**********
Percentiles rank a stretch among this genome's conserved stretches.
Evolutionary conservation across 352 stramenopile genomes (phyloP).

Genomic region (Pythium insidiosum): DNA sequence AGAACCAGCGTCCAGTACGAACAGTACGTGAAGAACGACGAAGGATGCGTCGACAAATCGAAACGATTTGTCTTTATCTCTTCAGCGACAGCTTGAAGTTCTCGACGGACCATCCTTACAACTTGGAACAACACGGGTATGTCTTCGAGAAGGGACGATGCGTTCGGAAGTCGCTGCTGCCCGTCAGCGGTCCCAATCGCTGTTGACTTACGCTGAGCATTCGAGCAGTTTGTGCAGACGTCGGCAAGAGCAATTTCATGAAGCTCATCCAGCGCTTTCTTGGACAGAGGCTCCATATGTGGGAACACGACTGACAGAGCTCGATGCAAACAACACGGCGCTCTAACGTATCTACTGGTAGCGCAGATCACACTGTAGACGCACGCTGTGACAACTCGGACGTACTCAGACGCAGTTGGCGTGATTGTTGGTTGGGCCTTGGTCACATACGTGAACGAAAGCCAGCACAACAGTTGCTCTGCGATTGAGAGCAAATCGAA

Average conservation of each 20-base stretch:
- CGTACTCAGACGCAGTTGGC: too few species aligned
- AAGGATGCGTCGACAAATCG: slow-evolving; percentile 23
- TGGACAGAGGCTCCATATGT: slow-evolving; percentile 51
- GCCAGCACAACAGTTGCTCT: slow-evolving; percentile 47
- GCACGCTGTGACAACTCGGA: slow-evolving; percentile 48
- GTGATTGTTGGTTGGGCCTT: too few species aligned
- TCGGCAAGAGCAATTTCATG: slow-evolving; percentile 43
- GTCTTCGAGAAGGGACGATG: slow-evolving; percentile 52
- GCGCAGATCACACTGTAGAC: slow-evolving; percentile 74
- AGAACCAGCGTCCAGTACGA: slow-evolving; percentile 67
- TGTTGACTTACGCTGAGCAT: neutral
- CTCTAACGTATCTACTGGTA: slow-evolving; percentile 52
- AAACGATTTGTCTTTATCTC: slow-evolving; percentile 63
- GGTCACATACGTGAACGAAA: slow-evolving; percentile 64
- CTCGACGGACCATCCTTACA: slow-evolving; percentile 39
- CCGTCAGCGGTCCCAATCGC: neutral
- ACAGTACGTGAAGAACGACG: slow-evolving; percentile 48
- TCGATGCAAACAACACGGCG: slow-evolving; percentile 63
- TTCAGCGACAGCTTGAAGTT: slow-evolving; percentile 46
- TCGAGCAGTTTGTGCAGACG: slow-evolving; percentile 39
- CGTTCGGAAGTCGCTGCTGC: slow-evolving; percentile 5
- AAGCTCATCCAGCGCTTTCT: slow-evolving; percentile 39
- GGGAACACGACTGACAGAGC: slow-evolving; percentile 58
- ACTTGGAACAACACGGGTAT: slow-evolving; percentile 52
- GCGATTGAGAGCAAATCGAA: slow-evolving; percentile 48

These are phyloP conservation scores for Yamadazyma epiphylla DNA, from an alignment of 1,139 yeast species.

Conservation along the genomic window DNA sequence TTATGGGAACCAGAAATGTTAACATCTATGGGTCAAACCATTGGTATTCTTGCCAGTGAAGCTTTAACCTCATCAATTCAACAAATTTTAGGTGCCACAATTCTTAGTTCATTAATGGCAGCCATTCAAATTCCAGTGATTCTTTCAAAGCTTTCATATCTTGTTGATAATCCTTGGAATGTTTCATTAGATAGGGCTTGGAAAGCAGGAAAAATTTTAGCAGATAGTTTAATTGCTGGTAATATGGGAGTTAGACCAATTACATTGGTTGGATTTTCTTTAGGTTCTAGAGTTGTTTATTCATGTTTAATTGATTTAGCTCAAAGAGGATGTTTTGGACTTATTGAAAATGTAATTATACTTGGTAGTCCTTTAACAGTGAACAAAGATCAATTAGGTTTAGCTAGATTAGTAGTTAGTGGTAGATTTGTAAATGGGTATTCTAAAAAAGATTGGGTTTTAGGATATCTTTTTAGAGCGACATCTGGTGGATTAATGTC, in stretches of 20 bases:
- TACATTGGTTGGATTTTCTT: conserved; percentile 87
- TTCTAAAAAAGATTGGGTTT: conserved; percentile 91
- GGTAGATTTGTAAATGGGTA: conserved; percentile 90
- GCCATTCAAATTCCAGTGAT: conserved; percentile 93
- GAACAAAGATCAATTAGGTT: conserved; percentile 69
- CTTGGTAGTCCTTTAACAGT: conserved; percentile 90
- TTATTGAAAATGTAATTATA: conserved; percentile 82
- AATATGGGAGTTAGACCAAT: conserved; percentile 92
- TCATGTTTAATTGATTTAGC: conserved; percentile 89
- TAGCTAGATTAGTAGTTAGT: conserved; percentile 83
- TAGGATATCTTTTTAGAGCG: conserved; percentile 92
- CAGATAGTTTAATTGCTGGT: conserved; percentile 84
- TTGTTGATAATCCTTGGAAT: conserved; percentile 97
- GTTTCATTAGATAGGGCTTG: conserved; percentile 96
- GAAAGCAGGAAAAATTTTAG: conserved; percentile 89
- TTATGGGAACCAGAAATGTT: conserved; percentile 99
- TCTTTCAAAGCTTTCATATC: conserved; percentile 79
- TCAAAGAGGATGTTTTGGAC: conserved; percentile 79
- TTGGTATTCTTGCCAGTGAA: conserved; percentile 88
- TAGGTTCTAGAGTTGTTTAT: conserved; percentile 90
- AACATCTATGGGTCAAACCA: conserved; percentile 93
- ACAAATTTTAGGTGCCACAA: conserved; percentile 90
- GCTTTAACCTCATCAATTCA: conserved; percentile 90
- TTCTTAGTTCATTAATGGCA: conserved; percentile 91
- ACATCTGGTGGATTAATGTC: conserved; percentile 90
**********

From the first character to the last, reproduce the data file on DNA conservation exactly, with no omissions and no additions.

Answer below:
Percentiles rank a stretch among this genome's conserved stretches.
Evolutionary conservation across 352 stramenopile genomes (phyloP).

Genomic region (Pythium insidiosum): DNA sequence AGAACCAGCGTCCAGTACGAACAGTACGTGAAGAACGACGAAGGATGCGTCGACAAATCGAAACGATTTGTCTTTATCTCTTCAGCGACAGCTTGAAGTTCTCGACGGACCATCCTTACAACTTGGAACAACACGGGTATGTCTTCGAGAAGGGACGATGCGTTCGGAAGTCGCTGCTGCCCGTCAGCGGTCCCAATCGCTGTTGACTTACGCTGAGCATTCGAGCAGTTTGTGCAGACGTCGGCAAGAGCAATTTCATGAAGCTCATCCAGCGCTTTCTTGGACAGAGGCTCCATATGTGGGAACACGACTGACAGAGCTCGATGCAAACAACACGGCGCTCTAACGTATCTACTGGTAGCGCAGATCACACTGTAGACGCACGCTGTGACAACTCGGACGTACTCAGACGCAGTTGGCGTGATTGTTGGTTGGGCCTTGGTCACATACGTGAACGAAAGCCAGCACAACAGTTGCTCTGCGATTGAGAGCAAATCGAA

Average conservation of each 20-base stretch:
- CGTACTCAGACGCAGTTGGC: too few species aligned
- AAGGATGCGTCGACAAATCG: slow-evolving; percentile 23
- TGGACAGAGGCTCCATATGT: slow-evolving; percentile 51
- GCCAGCACAACAGTTGCTCT: slow-evolving; percentile 47
- GCACGCTGTGACAACTCGGA: slow-evolving; percentile 48
- GTGATTGTTGGTTGGGCCTT: too few species aligned
- TCGGCAAGAGCAATTTCATG: slow-evolving; percentile 43
- GTCTTCGAGAAGGGACGATG: slow-evolving; percentile 52
- GCGCAGATCACACTGTAGAC: slow-evolving; percentile 74
- AGAACCAGCGTCCAGTACGA: slow-evolving; percentile 67
- TGTTGACTTACGCTGAGCAT: neutral
- CTCTAACGTATCTACTGGTA: slow-evolving; percentile 52
- AAACGATTTGTCTTTATCTC: slow-evolving; percentile 63
- GGTCACATACGTGAACGAAA: slow-evolving; percentile 64
- CTCGACGGACCATCCTTACA: slow-evolving; percentile 39
- CCGTCAGCGGTCCCAATCGC: neutral
- ACAGTACGTGAAGAACGACG: slow-evolving; percentile 48
- TCGATGCAAACAACACGGCG: slow-evolving; percentile 63
- TTCAGCGACAGCTTGAAGTT: slow-evolving; percentile 46
- TCGAGCAGTTTGTGCAGACG: slow-evolving; percentile 39
- CGTTCGGAAGTCGCTGCTGC: slow-evolving; percentile 5
- AAGCTCATCCAGCGCTTTCT: slow-evolving; percentile 39
- GGGAACACGACTGACAGAGC: slow-evolving; percentile 58
- ACTTGGAACAACACGGGTAT: slow-evolving; percentile 52
- GCGATTGAGAGCAAATCGAA: slow-evolving; percentile 48

These are phyloP conservation scores for Yamadazyma epiphylla DNA, from an alignment of 1,139 yeast species.

Conservation along the genomic window DNA sequence TTATGGGAACCAGAAATGTTAACATCTATGGGTCAAACCATTGGTATTCTTGCCAGTGAAGCTTTAACCTCATCAATTCAACAAATTTTAGGTGCCACAATTCTTAGTTCATTAATGGCAGCCATTCAAATTCCAGTGATTCTTTCAAAGCTTTCATATCTTGTTGATAATCCTTGGAATGTTTCATTAGATAGGGCTTGGAAAGCAGGAAAAATTTTAGCAGATAGTTTAATTGCTGGTAATATGGGAGTTAGACCAATTACATTGGTTGGATTTTCTTTAGGTTCTAGAGTTGTTTATTCATGTTTAATTGATTTAGCTCAAAGAGGATGTTTTGGACTTATTGAAAATGTAATTATACTTGGTAGTCCTTTAACAGTGAACAAAGATCAATTAGGTTTAGCTAGATTAGTAGTTAGTGGTAGATTTGTAAATGGGTATTCTAAAAAAGATTGGGTTTTAGGATATCTTTTTAGAGCGACATCTGGTGGATTAATGTC, in stretches of 20 bases:
- TACATTGGTTGGATTTTCTT: conserved; percentile 87
- TTCTAAAAAAGATTGGGTTT: conserved; percentile 91
- GGTAGATTTGTAAATGGGTA: conserved; percentile 90
- GCCATTCAAATTCCAGTGAT: conserved; percentile 93
- GAACAAAGATCAATTAGGTT: conserved; percentile 69
- CTTGGTAGTCCTTTAACAGT: conserved; percentile 90
- TTATTGAAAATGTAATTATA: conserved; percentile 82
- AATATGGGAGTTAGACCAAT: conserved; percentile 92
- TCATGTTTAATTGATTTAGC: conserved; percentile 89
- TAGCTAGATTAGTAGTTAGT: conserved; percentile 83
- TAGGATATCTTTTTAGAGCG: conserved; percentile 92
- CAGATAGTTTAATTGCTGGT: conserved; percentile 84
- TTGTTGATAATCCTTGGAAT: conserved; percentile 97
- GTTTCATTAGATAGGGCTTG: conserved; percentile 96
- GAAAGCAGGAAAAATTTTAG: conserved; percentile 89
- TTATGGGAACCAGAAATGTT: conserved; percentile 99
- TCTTTCAAAGCTTTCATATC: conserved; percentile 79
- TCAAAGAGGATGTTTTGGAC: conserved; percentile 79
- TTGGTATTCTTGCCAGTGAA: conserved; percentile 88
- TAGGTTCTAGAGTTGTTTAT: conserved; percentile 90
- AACATCTATGGGTCAAACCA: conserved; percentile 93
- ACAAATTTTAGGTGCCACAA: conserved; percentile 90
- GCTTTAACCTCATCAATTCA: conserved; percentile 90
- TTCTTAGTTCATTAATGGCA: conserved; percentile 91
- ACATCTGGTGGATTAATGTC: conserved; percentile 90